Berlusconi's likely replacement 'not scared of a fight'
MARIO Monti, above, the man most likely to lead Italy, is a hard-working technocrat who is not scared of a fight.
While he appears to be a sombre figure compared to Silvio Berlusconi, he battled successfully with Microsoft and other powerful multinationals when he served as European Commissioner in the early part of the last decade.
The father of two, who comes from a part of the Lombardy region close to Switzerland, is a northerner by birth and conviction. The Italian newspaper 'La Repubblica' recently described him as "one of the most Anglo-Saxon of Italy's public figures, in the sense of his aplomb, style and composure" and predicted he was likely to govern the country in an "Anglo-Saxon style".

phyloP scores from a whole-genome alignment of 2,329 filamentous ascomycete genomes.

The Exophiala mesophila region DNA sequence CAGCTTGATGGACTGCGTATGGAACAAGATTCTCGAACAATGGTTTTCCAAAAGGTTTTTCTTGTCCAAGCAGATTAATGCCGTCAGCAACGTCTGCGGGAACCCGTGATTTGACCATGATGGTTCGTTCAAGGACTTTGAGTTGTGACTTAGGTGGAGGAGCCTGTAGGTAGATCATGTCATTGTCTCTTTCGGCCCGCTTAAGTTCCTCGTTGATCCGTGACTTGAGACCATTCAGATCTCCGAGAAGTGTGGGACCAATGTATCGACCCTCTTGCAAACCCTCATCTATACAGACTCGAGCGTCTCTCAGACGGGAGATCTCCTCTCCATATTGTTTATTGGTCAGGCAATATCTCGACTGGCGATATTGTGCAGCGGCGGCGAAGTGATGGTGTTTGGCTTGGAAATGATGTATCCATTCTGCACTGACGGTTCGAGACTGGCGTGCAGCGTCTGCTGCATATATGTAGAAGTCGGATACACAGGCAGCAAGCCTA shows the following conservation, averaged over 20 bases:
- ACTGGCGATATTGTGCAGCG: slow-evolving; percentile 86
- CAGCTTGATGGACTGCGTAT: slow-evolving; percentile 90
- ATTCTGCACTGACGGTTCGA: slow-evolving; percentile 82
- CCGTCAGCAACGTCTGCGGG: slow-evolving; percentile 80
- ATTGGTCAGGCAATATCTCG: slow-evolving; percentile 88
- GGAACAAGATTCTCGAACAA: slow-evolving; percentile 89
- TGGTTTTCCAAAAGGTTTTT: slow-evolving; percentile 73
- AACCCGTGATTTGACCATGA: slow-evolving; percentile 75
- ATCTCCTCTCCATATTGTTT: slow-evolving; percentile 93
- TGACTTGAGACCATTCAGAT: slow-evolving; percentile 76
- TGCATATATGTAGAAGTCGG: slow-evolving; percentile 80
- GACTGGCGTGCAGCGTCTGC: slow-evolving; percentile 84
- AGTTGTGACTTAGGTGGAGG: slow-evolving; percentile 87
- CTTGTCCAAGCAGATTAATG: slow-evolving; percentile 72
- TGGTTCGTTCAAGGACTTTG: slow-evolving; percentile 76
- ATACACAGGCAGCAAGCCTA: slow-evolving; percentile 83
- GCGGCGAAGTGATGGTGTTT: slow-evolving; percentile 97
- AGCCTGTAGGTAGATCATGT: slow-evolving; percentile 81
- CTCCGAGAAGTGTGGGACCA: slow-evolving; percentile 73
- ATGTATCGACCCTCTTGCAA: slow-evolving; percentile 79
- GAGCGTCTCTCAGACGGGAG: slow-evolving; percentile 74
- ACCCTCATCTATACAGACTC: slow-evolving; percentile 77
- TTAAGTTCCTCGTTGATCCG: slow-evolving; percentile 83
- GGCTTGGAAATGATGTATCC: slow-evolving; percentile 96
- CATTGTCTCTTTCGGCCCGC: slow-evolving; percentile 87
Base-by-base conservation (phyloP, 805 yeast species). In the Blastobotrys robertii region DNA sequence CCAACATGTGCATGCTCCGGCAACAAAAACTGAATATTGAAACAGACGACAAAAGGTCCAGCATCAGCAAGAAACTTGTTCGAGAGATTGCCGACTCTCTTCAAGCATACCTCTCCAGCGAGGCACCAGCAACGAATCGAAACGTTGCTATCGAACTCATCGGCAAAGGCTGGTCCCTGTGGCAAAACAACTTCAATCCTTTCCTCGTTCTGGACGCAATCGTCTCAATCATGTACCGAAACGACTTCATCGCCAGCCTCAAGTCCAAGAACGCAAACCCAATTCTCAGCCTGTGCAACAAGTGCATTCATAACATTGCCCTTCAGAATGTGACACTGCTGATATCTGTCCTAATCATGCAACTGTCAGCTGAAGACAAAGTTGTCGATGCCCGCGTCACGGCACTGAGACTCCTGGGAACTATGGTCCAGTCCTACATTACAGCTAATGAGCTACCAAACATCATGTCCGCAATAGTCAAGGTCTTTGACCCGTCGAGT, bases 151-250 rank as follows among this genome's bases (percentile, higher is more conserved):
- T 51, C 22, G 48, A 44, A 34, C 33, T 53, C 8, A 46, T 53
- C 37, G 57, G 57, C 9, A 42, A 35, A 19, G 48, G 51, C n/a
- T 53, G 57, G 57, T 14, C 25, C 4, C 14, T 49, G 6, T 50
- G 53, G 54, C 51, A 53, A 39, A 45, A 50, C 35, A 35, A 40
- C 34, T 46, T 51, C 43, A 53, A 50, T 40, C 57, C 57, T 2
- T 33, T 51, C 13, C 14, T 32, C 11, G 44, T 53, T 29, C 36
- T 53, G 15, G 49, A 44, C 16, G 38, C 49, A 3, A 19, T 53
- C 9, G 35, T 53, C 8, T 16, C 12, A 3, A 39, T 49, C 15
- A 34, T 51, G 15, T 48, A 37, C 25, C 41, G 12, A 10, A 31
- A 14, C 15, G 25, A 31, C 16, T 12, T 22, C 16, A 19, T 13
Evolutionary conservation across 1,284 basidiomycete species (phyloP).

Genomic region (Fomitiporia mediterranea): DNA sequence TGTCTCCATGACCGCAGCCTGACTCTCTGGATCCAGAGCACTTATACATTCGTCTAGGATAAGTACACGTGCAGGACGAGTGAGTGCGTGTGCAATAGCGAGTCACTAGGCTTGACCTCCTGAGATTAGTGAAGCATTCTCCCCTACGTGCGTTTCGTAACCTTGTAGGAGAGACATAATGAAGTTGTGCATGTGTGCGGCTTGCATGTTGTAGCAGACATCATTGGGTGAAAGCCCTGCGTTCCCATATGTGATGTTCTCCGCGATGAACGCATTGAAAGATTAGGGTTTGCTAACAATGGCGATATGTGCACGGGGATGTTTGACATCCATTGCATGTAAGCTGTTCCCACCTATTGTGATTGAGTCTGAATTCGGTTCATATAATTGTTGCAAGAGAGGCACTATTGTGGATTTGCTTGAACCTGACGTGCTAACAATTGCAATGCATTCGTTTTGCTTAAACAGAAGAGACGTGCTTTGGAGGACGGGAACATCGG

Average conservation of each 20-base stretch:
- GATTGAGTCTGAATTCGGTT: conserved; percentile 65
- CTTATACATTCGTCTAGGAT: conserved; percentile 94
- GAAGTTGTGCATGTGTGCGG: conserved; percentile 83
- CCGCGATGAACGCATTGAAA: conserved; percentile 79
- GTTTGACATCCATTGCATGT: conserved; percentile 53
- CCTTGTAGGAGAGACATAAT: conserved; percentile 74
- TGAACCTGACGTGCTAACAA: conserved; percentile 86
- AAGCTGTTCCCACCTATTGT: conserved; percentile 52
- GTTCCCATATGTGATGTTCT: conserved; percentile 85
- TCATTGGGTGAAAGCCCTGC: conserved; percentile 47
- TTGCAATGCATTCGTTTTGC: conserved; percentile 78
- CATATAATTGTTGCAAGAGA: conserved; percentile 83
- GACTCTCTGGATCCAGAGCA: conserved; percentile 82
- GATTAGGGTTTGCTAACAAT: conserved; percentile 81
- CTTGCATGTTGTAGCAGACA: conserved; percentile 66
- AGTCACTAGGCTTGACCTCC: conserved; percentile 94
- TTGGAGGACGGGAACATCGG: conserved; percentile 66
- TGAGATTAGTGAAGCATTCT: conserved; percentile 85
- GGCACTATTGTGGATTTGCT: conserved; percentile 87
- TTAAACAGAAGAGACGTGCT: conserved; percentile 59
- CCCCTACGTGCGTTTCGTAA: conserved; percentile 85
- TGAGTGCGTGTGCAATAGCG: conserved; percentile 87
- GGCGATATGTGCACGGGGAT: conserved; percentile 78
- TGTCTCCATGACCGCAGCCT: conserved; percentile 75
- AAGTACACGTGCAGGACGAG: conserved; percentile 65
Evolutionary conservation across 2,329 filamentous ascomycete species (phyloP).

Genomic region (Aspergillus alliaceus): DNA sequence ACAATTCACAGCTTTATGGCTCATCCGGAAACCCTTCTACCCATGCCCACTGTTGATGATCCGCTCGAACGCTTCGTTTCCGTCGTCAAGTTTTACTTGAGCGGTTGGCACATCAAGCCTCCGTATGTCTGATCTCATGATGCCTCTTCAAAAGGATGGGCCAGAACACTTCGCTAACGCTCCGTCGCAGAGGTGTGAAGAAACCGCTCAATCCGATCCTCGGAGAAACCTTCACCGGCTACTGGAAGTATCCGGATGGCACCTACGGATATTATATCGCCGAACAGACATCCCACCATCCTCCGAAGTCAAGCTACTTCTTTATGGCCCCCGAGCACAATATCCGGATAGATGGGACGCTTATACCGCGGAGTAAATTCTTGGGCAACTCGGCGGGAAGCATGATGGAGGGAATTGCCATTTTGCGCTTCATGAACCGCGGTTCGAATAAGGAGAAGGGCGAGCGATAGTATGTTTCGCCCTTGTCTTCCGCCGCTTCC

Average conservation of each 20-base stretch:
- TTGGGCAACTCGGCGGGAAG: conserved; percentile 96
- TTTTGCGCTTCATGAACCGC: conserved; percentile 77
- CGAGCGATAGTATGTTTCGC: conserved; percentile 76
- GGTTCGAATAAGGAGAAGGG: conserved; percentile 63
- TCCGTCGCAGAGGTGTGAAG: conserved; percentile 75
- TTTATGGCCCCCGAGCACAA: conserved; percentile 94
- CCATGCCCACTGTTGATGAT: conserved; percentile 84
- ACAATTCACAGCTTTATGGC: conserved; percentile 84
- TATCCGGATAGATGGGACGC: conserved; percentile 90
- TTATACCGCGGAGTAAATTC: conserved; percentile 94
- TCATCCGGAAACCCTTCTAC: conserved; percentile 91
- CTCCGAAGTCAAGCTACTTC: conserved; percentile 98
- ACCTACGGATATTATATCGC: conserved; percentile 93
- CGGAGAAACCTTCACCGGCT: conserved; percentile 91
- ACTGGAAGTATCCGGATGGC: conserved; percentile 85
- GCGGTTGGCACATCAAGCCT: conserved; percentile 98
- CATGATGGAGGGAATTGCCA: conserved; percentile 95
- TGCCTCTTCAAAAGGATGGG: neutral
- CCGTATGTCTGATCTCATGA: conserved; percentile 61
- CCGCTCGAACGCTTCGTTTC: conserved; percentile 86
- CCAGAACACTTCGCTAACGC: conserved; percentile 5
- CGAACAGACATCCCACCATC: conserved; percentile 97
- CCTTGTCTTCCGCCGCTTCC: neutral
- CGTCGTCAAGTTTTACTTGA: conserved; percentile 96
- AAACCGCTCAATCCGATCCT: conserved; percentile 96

A Yale-educated economist, he served as a member of the European Commission from 1994 and 2004 where he was one of the founders of the euro.
Mr Monti, who was made senator for life yesterday, has been a prolific newspaper columnist in recent years in an attempt to warn Italians about their country's problems.
Now, he must find new ways of raising taxes that are sure to be vastly unpopular with his compatriots. His challenge will be to introduce such measures without appearing to be a stooge for Brussels or Berlin.